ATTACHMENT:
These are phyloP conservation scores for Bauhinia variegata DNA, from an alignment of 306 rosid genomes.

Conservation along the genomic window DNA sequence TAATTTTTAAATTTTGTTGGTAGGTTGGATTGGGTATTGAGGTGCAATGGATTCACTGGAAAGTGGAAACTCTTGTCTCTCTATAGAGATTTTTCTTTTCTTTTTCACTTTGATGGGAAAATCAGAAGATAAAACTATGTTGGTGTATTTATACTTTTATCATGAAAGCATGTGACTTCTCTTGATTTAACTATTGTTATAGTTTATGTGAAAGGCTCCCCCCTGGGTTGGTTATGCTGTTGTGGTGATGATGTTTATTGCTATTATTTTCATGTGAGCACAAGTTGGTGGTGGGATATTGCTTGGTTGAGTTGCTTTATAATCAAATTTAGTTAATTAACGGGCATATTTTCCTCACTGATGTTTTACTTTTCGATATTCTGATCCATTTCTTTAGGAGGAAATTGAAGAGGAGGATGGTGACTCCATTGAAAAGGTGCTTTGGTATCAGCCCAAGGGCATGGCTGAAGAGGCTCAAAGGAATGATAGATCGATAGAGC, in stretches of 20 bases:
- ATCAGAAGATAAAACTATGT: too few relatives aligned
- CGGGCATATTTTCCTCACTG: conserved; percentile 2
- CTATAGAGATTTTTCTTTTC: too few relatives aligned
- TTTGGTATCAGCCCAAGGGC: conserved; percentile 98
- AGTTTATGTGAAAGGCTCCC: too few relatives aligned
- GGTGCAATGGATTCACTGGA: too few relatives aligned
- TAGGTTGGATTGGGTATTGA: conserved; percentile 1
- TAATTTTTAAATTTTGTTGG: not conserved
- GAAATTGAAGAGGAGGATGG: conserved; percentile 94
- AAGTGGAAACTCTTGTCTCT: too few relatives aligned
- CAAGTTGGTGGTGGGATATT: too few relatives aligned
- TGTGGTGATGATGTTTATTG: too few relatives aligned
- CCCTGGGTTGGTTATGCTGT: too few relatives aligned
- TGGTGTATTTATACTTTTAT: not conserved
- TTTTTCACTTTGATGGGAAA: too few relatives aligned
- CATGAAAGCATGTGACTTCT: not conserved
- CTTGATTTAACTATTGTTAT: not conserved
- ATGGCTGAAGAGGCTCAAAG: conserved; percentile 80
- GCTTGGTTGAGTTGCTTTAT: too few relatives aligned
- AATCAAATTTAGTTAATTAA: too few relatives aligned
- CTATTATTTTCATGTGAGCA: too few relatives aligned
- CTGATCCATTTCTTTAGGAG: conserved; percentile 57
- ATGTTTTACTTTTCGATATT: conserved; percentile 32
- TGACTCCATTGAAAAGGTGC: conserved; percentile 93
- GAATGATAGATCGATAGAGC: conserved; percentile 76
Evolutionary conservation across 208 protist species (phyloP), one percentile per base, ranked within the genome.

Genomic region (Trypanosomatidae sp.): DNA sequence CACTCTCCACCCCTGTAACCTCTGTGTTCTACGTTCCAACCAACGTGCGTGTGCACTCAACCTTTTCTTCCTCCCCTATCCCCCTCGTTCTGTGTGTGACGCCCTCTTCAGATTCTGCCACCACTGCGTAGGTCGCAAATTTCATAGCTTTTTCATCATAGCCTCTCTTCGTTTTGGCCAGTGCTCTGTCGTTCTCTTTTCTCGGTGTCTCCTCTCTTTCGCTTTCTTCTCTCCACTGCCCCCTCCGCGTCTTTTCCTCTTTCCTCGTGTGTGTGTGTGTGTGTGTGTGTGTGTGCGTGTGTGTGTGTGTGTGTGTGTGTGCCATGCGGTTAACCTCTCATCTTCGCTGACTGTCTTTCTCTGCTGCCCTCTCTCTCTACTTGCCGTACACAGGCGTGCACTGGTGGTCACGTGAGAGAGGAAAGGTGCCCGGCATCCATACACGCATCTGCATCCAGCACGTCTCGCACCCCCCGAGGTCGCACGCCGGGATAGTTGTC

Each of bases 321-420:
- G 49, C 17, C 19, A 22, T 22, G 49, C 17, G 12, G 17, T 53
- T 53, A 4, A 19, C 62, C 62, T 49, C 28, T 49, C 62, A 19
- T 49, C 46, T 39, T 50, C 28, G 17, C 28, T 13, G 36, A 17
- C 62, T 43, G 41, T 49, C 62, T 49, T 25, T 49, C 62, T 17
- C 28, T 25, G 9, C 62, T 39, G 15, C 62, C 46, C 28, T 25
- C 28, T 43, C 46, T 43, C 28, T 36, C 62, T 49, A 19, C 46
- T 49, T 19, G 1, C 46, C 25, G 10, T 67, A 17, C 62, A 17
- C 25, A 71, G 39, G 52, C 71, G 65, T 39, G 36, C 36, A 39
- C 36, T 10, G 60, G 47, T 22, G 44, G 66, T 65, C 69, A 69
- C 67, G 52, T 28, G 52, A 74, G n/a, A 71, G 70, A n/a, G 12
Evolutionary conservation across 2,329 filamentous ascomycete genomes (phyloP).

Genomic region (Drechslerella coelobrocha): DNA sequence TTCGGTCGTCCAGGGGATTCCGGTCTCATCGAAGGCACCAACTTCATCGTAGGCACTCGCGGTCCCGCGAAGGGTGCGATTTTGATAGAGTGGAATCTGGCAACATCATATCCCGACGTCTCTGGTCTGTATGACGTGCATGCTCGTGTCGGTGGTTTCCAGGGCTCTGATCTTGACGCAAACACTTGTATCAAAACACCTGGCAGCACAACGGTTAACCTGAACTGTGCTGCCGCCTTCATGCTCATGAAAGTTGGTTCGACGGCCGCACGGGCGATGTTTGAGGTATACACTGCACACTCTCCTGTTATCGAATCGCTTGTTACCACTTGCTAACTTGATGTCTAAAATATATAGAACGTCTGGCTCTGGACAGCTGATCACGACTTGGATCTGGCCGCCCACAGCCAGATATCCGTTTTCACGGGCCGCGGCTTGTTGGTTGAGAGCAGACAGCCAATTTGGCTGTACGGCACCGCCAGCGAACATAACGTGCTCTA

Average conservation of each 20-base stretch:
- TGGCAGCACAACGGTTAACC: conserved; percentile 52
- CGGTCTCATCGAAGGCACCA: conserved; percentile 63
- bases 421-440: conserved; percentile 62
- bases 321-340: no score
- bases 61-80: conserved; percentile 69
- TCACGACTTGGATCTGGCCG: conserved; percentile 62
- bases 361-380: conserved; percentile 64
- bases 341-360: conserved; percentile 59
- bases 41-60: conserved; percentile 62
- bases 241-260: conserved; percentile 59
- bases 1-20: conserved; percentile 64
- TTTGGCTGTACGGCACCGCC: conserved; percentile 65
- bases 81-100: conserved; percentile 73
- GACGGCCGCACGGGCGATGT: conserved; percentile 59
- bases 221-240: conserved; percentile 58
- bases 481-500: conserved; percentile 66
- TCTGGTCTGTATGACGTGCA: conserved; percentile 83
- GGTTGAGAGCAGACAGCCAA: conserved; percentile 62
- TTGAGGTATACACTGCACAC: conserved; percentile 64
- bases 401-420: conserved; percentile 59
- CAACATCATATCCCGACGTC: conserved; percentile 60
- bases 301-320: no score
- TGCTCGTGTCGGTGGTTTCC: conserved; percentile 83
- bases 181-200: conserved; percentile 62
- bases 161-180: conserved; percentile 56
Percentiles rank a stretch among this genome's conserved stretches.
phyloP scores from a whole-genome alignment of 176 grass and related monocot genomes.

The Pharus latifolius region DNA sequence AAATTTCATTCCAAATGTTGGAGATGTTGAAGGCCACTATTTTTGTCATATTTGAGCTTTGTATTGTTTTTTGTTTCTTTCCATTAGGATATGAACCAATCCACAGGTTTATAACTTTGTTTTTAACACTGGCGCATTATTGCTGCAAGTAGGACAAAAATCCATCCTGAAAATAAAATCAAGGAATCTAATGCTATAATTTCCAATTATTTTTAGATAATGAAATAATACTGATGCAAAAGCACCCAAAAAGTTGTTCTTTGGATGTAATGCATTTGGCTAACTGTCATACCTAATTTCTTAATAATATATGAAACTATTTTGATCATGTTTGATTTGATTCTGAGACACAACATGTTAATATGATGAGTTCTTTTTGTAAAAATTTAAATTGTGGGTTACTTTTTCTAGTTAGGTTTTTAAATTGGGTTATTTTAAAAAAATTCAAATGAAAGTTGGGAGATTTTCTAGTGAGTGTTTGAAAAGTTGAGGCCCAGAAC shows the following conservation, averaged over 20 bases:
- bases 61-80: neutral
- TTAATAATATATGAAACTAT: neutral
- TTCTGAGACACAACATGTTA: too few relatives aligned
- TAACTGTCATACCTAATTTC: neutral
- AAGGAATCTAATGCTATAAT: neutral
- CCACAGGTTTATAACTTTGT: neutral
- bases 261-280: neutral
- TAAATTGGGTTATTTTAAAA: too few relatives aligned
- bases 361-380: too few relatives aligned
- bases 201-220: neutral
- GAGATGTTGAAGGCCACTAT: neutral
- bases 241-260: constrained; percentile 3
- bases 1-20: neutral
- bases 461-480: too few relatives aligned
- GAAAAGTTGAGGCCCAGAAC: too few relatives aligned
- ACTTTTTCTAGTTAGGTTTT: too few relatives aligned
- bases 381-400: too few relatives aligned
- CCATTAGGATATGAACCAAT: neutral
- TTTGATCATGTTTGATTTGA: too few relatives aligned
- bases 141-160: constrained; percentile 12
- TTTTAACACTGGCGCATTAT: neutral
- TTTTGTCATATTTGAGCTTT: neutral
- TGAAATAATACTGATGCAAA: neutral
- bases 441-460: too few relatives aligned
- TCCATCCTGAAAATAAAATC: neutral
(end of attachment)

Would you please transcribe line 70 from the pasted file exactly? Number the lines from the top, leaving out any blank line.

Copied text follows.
phyloP scores from a whole-genome alignment of 176 grass and related monocot genomes.